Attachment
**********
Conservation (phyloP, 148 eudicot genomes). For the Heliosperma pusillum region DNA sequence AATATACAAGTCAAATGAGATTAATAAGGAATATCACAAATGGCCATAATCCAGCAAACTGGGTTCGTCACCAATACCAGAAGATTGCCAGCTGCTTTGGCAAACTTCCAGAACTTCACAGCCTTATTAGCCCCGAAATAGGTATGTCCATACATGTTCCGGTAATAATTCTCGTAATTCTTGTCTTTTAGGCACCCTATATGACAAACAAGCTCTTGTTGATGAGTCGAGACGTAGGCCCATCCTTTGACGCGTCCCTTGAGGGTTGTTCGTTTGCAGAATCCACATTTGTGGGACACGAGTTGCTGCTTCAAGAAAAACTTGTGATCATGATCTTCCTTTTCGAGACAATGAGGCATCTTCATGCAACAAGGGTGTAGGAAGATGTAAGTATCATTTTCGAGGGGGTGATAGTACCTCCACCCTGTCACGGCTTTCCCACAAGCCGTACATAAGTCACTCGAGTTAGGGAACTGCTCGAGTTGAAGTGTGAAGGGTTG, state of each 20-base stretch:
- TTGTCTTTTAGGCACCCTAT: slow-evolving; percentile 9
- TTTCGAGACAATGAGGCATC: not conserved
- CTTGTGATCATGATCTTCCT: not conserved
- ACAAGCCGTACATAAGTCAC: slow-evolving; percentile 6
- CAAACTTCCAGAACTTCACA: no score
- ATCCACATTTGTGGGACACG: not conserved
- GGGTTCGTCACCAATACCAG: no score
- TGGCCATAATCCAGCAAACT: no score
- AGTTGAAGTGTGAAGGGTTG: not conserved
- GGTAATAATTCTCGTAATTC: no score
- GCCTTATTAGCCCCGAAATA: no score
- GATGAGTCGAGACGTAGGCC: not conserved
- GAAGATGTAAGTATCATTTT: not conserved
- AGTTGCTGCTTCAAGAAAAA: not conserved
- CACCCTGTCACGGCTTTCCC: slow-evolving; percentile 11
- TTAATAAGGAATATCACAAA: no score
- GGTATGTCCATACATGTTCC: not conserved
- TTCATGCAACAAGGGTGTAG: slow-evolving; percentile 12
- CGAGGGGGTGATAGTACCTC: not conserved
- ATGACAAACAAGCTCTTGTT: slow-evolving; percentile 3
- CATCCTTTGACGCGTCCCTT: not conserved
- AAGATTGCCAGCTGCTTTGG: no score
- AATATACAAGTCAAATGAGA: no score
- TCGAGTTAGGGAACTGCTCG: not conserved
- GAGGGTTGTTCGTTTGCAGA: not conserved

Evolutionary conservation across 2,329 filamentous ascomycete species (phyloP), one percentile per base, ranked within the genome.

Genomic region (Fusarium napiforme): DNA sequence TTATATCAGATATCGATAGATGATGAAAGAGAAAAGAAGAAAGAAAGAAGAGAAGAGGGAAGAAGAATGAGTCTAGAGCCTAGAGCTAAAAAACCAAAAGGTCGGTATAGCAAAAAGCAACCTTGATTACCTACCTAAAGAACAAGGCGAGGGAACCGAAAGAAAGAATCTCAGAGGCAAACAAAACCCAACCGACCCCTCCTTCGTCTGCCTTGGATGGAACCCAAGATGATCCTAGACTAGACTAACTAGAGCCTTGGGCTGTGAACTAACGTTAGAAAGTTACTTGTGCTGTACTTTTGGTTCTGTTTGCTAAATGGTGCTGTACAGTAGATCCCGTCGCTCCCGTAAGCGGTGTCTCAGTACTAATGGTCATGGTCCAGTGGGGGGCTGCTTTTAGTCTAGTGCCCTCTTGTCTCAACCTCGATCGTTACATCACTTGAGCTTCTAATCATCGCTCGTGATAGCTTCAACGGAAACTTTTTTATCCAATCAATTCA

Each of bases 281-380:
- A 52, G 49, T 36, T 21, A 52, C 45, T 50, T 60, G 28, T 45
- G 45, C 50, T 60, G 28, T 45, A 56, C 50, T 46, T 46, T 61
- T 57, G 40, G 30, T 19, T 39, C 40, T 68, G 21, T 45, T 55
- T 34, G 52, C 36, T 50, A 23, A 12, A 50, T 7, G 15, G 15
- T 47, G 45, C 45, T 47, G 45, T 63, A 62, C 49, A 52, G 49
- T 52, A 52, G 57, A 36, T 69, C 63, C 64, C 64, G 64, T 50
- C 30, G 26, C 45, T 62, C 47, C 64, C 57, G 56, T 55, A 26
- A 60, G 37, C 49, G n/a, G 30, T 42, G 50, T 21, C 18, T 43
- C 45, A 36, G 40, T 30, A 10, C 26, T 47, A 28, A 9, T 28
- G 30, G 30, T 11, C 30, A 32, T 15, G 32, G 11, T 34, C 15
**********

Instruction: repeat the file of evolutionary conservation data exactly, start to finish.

Conservation (phyloP, 148 eudicot genomes). For the Heliosperma pusillum region DNA sequence AATATACAAGTCAAATGAGATTAATAAGGAATATCACAAATGGCCATAATCCAGCAAACTGGGTTCGTCACCAATACCAGAAGATTGCCAGCTGCTTTGGCAAACTTCCAGAACTTCACAGCCTTATTAGCCCCGAAATAGGTATGTCCATACATGTTCCGGTAATAATTCTCGTAATTCTTGTCTTTTAGGCACCCTATATGACAAACAAGCTCTTGTTGATGAGTCGAGACGTAGGCCCATCCTTTGACGCGTCCCTTGAGGGTTGTTCGTTTGCAGAATCCACATTTGTGGGACACGAGTTGCTGCTTCAAGAAAAACTTGTGATCATGATCTTCCTTTTCGAGACAATGAGGCATCTTCATGCAACAAGGGTGTAGGAAGATGTAAGTATCATTTTCGAGGGGGTGATAGTACCTCCACCCTGTCACGGCTTTCCCACAAGCCGTACATAAGTCACTCGAGTTAGGGAACTGCTCGAGTTGAAGTGTGAAGGGTTG, state of each 20-base stretch:
- TTGTCTTTTAGGCACCCTAT: slow-evolving; percentile 9
- TTTCGAGACAATGAGGCATC: not conserved
- CTTGTGATCATGATCTTCCT: not conserved
- ACAAGCCGTACATAAGTCAC: slow-evolving; percentile 6
- CAAACTTCCAGAACTTCACA: no score
- ATCCACATTTGTGGGACACG: not conserved
- GGGTTCGTCACCAATACCAG: no score
- TGGCCATAATCCAGCAAACT: no score
- AGTTGAAGTGTGAAGGGTTG: not conserved
- GGTAATAATTCTCGTAATTC: no score
- GCCTTATTAGCCCCGAAATA: no score
- GATGAGTCGAGACGTAGGCC: not conserved
- GAAGATGTAAGTATCATTTT: not conserved
- AGTTGCTGCTTCAAGAAAAA: not conserved
- CACCCTGTCACGGCTTTCCC: slow-evolving; percentile 11
- TTAATAAGGAATATCACAAA: no score
- GGTATGTCCATACATGTTCC: not conserved
- TTCATGCAACAAGGGTGTAG: slow-evolving; percentile 12
- CGAGGGGGTGATAGTACCTC: not conserved
- ATGACAAACAAGCTCTTGTT: slow-evolving; percentile 3
- CATCCTTTGACGCGTCCCTT: not conserved
- AAGATTGCCAGCTGCTTTGG: no score
- AATATACAAGTCAAATGAGA: no score
- TCGAGTTAGGGAACTGCTCG: not conserved
- GAGGGTTGTTCGTTTGCAGA: not conserved

Evolutionary conservation across 2,329 filamentous ascomycete species (phyloP), one percentile per base, ranked within the genome.

Genomic region (Fusarium napiforme): DNA sequence TTATATCAGATATCGATAGATGATGAAAGAGAAAAGAAGAAAGAAAGAAGAGAAGAGGGAAGAAGAATGAGTCTAGAGCCTAGAGCTAAAAAACCAAAAGGTCGGTATAGCAAAAAGCAACCTTGATTACCTACCTAAAGAACAAGGCGAGGGAACCGAAAGAAAGAATCTCAGAGGCAAACAAAACCCAACCGACCCCTCCTTCGTCTGCCTTGGATGGAACCCAAGATGATCCTAGACTAGACTAACTAGAGCCTTGGGCTGTGAACTAACGTTAGAAAGTTACTTGTGCTGTACTTTTGGTTCTGTTTGCTAAATGGTGCTGTACAGTAGATCCCGTCGCTCCCGTAAGCGGTGTCTCAGTACTAATGGTCATGGTCCAGTGGGGGGCTGCTTTTAGTCTAGTGCCCTCTTGTCTCAACCTCGATCGTTACATCACTTGAGCTTCTAATCATCGCTCGTGATAGCTTCAACGGAAACTTTTTTATCCAATCAATTCA

Each of bases 281-380:
- A 52, G 49, T 36, T 21, A 52, C 45, T 50, T 60, G 28, T 45
- G 45, C 50, T 60, G 28, T 45, A 56, C 50, T 46, T 46, T 61
- T 57, G 40, G 30, T 19, T 39, C 40, T 68, G 21, T 45, T 55
- T 34, G 52, C 36, T 50, A 23, A 12, A 50, T 7, G 15, G 15
- T 47, G 45, C 45, T 47, G 45, T 63, A 62, C 49, A 52, G 49
- T 52, A 52, G 57, A 36, T 69, C 63, C 64, C 64, G 64, T 50
- C 30, G 26, C 45, T 62, C 47, C 64, C 57, G 56, T 55, A 26
- A 60, G 37, C 49, G n/a, G 30, T 42, G 50, T 21, C 18, T 43
- C 45, A 36, G 40, T 30, A 10, C 26, T 47, A 28, A 9, T 28
- G 30, G 30, T 11, C 30, A 32, T 15, G 32, G 11, T 34, C 15